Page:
At home, in a gated community…?

A home in a gated community may seem idyllic — with privacy, security and access to a park, jogging track or other neighbourhood facilities, with the benefits of living in an independent home. But even if a project is marketed to you as a ‘gated community’, you cannot take these amenities for granted as local authorities may not recognise the concept of gated communities.

Then why should I pay a hefty premium for a gated layout, you may ask. That’s why you should take note of the following risks before you make your purchase decision.

No gates allowed

A case in point is the recent issue faced by the residents of Classic Orchard in Bengaluru. The Bhruhat Bengaluru Mahanagar Palike (BBMP) officials decided to demolish the gate and compound within the layout, so that the road inside could be accessed by the public.

The developer had earlier relinquished the roads to the BBMP, as a road is public property, says Viswesvarya Upadhyay, honorary Vice President of Classic Orchard Resident Welfare Association. A High Court ruling in May 2015 in Kochi noted that a road or pathway dividing any large tract of private land into plots becomes a public road if it connects more than one plot. It does not have any exclusivity and the individuals must yield to the common good.

Vineet Relia, Managing Director, SARE Homes, says that the rules in Haryana seem to indicate that communities may construct gates on the roads leading to their colony, but access to the public cannot be denied.

Buyers may not consider public access to be a significant issue when an area is still in the early stages of development, notes Santhosh Kumar, CEO, Operations & International Director, JLL India. But as the locality develops, public access to the roads may increase. This can peg up maintenance costs and require enhanced security.

Shared facilities

Not just roads, facilities such as parks built by the developer in open space areas inside the gated community cannot be treated as exclusive property of residents either.

Aarthi Lakshminarayanan, Partner, Dua Associates, says that in Chennai and other towns in Tamil Nadu, the internal roads and open space reservation areas in residential layouts measuring over 10,000 sq m are required to be gifted to the local bodies or other authorities, prior to obtaining planning approvals. Once they are gifted under a registered gift deed, they come under the custody of government authorities and become public roads and recreation areas. The residents may not be able to claim any exclusive rights over these properties.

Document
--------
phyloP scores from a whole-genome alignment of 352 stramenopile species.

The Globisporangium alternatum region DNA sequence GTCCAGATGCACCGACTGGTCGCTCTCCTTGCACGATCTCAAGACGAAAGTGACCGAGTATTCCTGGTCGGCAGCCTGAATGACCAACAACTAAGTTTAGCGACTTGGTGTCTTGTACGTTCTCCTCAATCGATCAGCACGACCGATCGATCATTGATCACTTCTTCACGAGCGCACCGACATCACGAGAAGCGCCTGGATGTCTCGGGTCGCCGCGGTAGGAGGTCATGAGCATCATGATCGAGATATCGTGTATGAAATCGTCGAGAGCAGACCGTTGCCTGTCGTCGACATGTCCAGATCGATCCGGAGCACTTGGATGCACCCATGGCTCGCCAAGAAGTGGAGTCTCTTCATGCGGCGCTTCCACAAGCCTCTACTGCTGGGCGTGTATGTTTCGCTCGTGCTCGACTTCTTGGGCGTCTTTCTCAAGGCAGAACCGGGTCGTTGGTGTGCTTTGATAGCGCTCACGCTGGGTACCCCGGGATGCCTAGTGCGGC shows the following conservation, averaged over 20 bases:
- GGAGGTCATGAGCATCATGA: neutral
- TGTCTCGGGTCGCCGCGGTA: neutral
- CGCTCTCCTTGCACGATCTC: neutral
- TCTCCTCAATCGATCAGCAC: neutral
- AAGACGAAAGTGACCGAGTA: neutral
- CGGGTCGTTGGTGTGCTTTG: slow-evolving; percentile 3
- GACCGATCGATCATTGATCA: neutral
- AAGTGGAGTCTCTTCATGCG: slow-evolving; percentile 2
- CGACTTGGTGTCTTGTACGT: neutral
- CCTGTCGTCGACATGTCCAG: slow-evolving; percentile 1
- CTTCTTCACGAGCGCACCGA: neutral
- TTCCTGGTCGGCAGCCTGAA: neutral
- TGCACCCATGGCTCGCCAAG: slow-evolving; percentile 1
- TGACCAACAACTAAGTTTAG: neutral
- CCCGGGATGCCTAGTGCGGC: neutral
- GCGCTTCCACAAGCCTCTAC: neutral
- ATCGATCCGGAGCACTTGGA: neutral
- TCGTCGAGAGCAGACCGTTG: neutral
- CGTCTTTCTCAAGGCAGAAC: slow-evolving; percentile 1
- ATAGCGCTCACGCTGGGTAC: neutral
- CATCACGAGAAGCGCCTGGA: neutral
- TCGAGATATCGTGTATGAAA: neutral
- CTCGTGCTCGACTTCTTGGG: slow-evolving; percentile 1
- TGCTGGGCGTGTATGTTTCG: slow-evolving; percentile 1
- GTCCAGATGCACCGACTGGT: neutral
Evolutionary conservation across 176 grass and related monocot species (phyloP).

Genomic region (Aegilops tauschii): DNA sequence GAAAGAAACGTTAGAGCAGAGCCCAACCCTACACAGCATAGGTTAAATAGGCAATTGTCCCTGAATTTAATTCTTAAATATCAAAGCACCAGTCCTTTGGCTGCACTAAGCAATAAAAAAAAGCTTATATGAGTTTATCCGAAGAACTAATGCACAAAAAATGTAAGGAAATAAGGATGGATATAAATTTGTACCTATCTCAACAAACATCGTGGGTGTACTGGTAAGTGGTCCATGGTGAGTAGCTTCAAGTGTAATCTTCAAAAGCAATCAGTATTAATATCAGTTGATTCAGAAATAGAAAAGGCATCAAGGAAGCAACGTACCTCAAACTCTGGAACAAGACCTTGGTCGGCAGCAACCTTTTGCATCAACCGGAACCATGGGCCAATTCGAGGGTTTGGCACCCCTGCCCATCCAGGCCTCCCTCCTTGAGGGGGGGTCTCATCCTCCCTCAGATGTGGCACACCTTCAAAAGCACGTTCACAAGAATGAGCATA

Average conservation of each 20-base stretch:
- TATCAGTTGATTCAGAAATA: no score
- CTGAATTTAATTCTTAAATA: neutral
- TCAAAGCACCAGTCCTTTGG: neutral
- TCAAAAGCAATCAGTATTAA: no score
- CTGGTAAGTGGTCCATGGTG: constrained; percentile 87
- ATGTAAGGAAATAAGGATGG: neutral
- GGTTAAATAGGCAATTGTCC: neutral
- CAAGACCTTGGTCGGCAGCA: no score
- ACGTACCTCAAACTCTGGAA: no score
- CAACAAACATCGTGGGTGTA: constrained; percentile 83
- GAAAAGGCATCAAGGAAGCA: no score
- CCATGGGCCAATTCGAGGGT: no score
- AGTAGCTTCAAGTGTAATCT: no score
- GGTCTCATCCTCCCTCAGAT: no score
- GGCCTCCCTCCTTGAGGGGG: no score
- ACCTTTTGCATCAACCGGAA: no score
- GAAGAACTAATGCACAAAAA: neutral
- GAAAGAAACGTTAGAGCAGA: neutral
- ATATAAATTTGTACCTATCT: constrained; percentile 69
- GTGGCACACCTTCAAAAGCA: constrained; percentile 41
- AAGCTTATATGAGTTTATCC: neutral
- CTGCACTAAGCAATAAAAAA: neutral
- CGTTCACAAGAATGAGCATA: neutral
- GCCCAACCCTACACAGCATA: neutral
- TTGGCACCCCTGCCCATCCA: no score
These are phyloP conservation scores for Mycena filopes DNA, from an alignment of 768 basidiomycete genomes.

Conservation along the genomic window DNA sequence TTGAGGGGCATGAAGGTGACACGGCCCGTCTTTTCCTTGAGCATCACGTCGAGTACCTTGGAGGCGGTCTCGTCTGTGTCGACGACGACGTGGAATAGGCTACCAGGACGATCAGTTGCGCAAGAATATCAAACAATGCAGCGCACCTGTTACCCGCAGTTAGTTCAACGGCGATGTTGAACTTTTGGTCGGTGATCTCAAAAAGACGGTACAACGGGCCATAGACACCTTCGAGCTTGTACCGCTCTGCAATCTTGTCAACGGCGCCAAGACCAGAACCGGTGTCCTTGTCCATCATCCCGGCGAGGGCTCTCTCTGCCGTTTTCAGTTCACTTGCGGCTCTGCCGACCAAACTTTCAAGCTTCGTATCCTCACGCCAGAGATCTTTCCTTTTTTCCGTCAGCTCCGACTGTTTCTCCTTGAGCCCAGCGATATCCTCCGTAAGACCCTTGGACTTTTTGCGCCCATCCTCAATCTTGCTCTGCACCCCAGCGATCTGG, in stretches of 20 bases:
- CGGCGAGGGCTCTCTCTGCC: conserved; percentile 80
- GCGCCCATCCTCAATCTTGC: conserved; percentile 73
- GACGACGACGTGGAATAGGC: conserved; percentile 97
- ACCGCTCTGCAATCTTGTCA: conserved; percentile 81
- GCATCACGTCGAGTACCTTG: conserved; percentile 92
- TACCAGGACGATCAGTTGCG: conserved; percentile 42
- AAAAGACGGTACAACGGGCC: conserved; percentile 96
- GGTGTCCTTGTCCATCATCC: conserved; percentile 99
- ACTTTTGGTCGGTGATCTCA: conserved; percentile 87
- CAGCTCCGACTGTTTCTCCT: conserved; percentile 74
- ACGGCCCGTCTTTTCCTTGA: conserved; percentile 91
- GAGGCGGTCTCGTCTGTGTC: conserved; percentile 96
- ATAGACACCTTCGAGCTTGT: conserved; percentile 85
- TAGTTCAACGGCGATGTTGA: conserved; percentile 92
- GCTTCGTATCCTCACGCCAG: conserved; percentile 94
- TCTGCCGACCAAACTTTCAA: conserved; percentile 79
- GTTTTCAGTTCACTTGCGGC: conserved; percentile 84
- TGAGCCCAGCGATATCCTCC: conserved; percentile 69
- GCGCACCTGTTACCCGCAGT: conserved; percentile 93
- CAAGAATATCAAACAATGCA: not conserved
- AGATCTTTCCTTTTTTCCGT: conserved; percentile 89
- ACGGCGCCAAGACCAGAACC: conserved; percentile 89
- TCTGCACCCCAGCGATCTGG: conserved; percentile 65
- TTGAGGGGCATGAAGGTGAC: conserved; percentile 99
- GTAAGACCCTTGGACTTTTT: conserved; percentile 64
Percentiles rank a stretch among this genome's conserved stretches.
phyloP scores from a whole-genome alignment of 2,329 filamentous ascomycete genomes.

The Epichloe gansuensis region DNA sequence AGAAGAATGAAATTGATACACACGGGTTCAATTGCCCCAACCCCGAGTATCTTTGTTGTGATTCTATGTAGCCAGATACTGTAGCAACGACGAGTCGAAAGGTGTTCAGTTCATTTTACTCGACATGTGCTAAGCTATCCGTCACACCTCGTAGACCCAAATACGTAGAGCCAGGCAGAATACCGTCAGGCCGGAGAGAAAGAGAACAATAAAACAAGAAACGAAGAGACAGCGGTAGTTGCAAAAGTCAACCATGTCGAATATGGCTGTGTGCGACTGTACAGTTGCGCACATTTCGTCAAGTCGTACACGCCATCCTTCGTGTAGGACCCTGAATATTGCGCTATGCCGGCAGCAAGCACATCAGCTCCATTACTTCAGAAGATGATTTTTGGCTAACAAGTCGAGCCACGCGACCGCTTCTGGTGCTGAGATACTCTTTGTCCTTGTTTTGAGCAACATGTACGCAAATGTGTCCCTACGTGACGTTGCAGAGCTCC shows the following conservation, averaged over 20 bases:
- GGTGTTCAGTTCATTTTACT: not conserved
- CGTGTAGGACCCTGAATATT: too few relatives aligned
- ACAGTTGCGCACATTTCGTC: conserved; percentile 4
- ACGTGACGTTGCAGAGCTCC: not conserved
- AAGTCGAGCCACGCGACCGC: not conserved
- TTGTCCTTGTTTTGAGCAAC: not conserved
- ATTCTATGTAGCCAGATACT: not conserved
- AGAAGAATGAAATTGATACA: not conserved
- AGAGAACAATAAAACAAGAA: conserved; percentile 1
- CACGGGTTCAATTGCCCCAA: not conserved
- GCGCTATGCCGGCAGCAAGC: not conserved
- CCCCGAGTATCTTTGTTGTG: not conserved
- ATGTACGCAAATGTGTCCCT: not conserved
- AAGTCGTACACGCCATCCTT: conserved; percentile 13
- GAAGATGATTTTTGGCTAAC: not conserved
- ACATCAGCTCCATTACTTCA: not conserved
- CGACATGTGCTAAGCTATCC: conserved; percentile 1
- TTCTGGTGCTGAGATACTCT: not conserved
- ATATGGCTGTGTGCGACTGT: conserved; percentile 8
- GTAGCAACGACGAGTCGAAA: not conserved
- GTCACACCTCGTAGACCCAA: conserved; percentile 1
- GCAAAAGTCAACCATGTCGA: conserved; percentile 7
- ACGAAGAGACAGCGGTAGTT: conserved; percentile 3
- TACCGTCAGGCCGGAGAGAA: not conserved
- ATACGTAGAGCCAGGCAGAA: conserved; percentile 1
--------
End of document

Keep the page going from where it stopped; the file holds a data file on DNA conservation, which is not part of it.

There have been instances of builders encroaching on the open space nearby and including that as part of the common area in the marketing brochure to woo buyers.

Also, the developer may retain ownership of the club house and other facilities and let it out to non-residents. The rules, however, require that common facilities be handed over to the Home Owners Association and be maintained by them.

Buyers beware

For a home buyer, all this adds up to additional homework when buying in a gated community. For instance, plots in many private layouts may be sold without basic amenities such as road, electricity, drinking water, underground drainage and roadside drains. Recently, the Mysuru Urban Development Authority disallowed private developers from selling sites until the work on infrastructure, as per the approved plan, was completed. You must, therefore, ensure that amenities and promised features such as club houses are built or clauses put in to protect you from non-delivery or delays.

Sharing of infrastructure such as club house must be clearly stated. Dates must also be provided for the expected handover of these facilities to the residents’ association.

You must ask for the full plan for the entire layout, not just your home and get the legal due diligence on the entire area, advises Sangeeta Banerjee, co-founder, of a real estate portal. You will then know which land belongs to the builder or the government and be aware of any legal issues in common areas. And rather than each individual spending money to do legal checks, allottees could pool resources to engage a lawyer, she says. You must also ask the developer to show permissions/licences and other approvals from the concerned authorities. This helps to find out clearly what comprises common area and the exact rights of the developer and home owners in the common area, says Relia.

The concept of a gated community is not explicitly acknowledged under the present real estate laws. Buyers end up paying a premium for a concept that is not backed by law, says Upadhyay. Also, home owners’ association rules are governed by co-operative society rules and not apartment association rules. As a result, enforcing bye-laws and collecting dues are a hassle, he notes. Until new rules are formed, buyers must be cautious and understand that the premiums they pay may not get them what the brochures promise.

Credits ET Realty

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